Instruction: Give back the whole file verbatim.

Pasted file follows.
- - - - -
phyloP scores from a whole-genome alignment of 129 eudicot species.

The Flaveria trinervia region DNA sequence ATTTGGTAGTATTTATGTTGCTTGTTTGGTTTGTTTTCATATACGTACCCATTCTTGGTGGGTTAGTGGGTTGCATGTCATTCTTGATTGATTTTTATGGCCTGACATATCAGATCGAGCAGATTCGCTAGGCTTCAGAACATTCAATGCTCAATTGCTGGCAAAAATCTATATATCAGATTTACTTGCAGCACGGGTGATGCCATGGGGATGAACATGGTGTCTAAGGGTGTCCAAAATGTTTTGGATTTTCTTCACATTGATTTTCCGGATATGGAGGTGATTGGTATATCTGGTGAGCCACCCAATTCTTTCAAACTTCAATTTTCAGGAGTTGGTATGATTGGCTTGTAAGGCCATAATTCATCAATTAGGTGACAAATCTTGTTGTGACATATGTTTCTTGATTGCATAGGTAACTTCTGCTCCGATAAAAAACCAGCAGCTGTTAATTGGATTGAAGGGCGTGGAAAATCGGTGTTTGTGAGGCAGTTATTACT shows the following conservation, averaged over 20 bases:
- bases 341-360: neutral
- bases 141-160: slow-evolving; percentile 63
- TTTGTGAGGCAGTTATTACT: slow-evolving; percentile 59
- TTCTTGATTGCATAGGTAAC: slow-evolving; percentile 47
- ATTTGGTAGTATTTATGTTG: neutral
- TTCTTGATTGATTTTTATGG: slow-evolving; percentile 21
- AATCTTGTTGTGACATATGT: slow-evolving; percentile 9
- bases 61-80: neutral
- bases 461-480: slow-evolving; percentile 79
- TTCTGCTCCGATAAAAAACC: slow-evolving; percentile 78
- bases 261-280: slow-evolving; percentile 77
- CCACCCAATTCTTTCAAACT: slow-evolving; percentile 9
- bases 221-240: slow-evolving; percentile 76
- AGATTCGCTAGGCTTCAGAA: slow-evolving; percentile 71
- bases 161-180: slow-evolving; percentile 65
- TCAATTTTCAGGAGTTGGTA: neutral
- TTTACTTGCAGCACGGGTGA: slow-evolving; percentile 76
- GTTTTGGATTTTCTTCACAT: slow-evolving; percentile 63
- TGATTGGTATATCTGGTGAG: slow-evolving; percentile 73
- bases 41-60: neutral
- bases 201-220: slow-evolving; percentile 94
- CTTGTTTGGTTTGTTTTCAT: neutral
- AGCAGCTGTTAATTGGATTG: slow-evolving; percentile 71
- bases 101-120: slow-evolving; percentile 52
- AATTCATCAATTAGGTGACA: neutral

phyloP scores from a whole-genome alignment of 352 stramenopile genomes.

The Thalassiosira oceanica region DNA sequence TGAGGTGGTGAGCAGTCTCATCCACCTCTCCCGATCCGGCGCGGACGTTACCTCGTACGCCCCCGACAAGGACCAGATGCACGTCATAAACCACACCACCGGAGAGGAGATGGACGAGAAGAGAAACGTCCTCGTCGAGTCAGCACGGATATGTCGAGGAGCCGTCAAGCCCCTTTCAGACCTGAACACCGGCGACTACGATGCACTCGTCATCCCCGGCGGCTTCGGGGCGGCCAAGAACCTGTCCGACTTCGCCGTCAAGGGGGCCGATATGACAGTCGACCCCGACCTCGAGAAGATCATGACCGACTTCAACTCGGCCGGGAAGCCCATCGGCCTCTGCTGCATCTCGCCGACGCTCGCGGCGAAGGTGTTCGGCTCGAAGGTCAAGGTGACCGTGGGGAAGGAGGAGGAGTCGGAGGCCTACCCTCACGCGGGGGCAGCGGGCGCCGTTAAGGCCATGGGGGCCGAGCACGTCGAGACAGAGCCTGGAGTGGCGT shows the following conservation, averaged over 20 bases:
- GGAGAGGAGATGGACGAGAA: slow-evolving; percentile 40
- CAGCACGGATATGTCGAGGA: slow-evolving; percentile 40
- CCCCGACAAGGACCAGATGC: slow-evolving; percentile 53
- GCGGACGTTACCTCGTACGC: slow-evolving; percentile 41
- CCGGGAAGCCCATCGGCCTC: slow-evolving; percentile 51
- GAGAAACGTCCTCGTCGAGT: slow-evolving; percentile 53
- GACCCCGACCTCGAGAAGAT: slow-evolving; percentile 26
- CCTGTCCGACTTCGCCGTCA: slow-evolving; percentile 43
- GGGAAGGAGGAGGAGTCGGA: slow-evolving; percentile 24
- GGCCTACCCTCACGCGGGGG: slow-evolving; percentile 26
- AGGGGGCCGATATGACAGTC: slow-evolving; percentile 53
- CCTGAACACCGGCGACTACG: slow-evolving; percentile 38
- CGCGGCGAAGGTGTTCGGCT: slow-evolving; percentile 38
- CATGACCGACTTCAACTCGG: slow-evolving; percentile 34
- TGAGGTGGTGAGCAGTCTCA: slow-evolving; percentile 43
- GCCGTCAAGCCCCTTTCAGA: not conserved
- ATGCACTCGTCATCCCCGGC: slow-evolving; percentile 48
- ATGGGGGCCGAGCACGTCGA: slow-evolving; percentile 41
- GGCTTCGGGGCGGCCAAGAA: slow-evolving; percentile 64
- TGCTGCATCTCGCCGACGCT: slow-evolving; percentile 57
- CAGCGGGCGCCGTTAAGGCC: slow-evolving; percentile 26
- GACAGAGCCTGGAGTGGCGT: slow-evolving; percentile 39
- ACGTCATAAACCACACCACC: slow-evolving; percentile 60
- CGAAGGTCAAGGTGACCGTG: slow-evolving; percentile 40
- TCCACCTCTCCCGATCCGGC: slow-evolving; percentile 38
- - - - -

phyloP scores from a whole-genome alignment of 129 eudicot species.

The Flaveria trinervia region DNA sequence ATTTGGTAGTATTTATGTTGCTTGTTTGGTTTGTTTTCATATACGTACCCATTCTTGGTGGGTTAGTGGGTTGCATGTCATTCTTGATTGATTTTTATGGCCTGACATATCAGATCGAGCAGATTCGCTAGGCTTCAGAACATTCAATGCTCAATTGCTGGCAAAAATCTATATATCAGATTTACTTGCAGCACGGGTGATGCCATGGGGATGAACATGGTGTCTAAGGGTGTCCAAAATGTTTTGGATTTTCTTCACATTGATTTTCCGGATATGGAGGTGATTGGTATATCTGGTGAGCCACCCAATTCTTTCAAACTTCAATTTTCAGGAGTTGGTATGATTGGCTTGTAAGGCCATAATTCATCAATTAGGTGACAAATCTTGTTGTGACATATGTTTCTTGATTGCATAGGTAACTTCTGCTCCGATAAAAAACCAGCAGCTGTTAATTGGATTGAAGGGCGTGGAAAATCGGTGTTTGTGAGGCAGTTATTACT shows the following conservation, averaged over 20 bases:
- bases 341-360: neutral
- bases 141-160: slow-evolving; percentile 63
- TTTGTGAGGCAGTTATTACT: slow-evolving; percentile 59
- TTCTTGATTGCATAGGTAAC: slow-evolving; percentile 47
- ATTTGGTAGTATTTATGTTG: neutral
- TTCTTGATTGATTTTTATGG: slow-evolving; percentile 21
- AATCTTGTTGTGACATATGT: slow-evolving; percentile 9
- bases 61-80: neutral
- bases 461-480: slow-evolving; percentile 79
- TTCTGCTCCGATAAAAAACC: slow-evolving; percentile 78
- bases 261-280: slow-evolving; percentile 77
- CCACCCAATTCTTTCAAACT: slow-evolving; percentile 9
- bases 221-240: slow-evolving; percentile 76
- AGATTCGCTAGGCTTCAGAA: slow-evolving; percentile 71
- bases 161-180: slow-evolving; percentile 65
- TCAATTTTCAGGAGTTGGTA: neutral
- TTTACTTGCAGCACGGGTGA: slow-evolving; percentile 76
- GTTTTGGATTTTCTTCACAT: slow-evolving; percentile 63
- TGATTGGTATATCTGGTGAG: slow-evolving; percentile 73
- bases 41-60: neutral
- bases 201-220: slow-evolving; percentile 94
- CTTGTTTGGTTTGTTTTCAT: neutral
- AGCAGCTGTTAATTGGATTG: slow-evolving; percentile 71
- bases 101-120: slow-evolving; percentile 52
- AATTCATCAATTAGGTGACA: neutral

phyloP scores from a whole-genome alignment of 352 stramenopile genomes.

The Thalassiosira oceanica region DNA sequence TGAGGTGGTGAGCAGTCTCATCCACCTCTCCCGATCCGGCGCGGACGTTACCTCGTACGCCCCCGACAAGGACCAGATGCACGTCATAAACCACACCACCGGAGAGGAGATGGACGAGAAGAGAAACGTCCTCGTCGAGTCAGCACGGATATGTCGAGGAGCCGTCAAGCCCCTTTCAGACCTGAACACCGGCGACTACGATGCACTCGTCATCCCCGGCGGCTTCGGGGCGGCCAAGAACCTGTCCGACTTCGCCGTCAAGGGGGCCGATATGACAGTCGACCCCGACCTCGAGAAGATCATGACCGACTTCAACTCGGCCGGGAAGCCCATCGGCCTCTGCTGCATCTCGCCGACGCTCGCGGCGAAGGTGTTCGGCTCGAAGGTCAAGGTGACCGTGGGGAAGGAGGAGGAGTCGGAGGCCTACCCTCACGCGGGGGCAGCGGGCGCCGTTAAGGCCATGGGGGCCGAGCACGTCGAGACAGAGCCTGGAGTGGCGT shows the following conservation, averaged over 20 bases:
- GGAGAGGAGATGGACGAGAA: slow-evolving; percentile 40
- CAGCACGGATATGTCGAGGA: slow-evolving; percentile 40
- CCCCGACAAGGACCAGATGC: slow-evolving; percentile 53
- GCGGACGTTACCTCGTACGC: slow-evolving; percentile 41
- CCGGGAAGCCCATCGGCCTC: slow-evolving; percentile 51
- GAGAAACGTCCTCGTCGAGT: slow-evolving; percentile 53
- GACCCCGACCTCGAGAAGAT: slow-evolving; percentile 26
- CCTGTCCGACTTCGCCGTCA: slow-evolving; percentile 43
- GGGAAGGAGGAGGAGTCGGA: slow-evolving; percentile 24
- GGCCTACCCTCACGCGGGGG: slow-evolving; percentile 26
- AGGGGGCCGATATGACAGTC: slow-evolving; percentile 53
- CCTGAACACCGGCGACTACG: slow-evolving; percentile 38
- CGCGGCGAAGGTGTTCGGCT: slow-evolving; percentile 38
- CATGACCGACTTCAACTCGG: slow-evolving; percentile 34
- TGAGGTGGTGAGCAGTCTCA: slow-evolving; percentile 43
- GCCGTCAAGCCCCTTTCAGA: not conserved
- ATGCACTCGTCATCCCCGGC: slow-evolving; percentile 48
- ATGGGGGCCGAGCACGTCGA: slow-evolving; percentile 41
- GGCTTCGGGGCGGCCAAGAA: slow-evolving; percentile 64
- TGCTGCATCTCGCCGACGCT: slow-evolving; percentile 57
- CAGCGGGCGCCGTTAAGGCC: slow-evolving; percentile 26
- GACAGAGCCTGGAGTGGCGT: slow-evolving; percentile 39
- ACGTCATAAACCACACCACC: slow-evolving; percentile 60
- CGAAGGTCAAGGTGACCGTG: slow-evolving; percentile 40
- TCCACCTCTCCCGATCCGGC: slow-evolving; percentile 38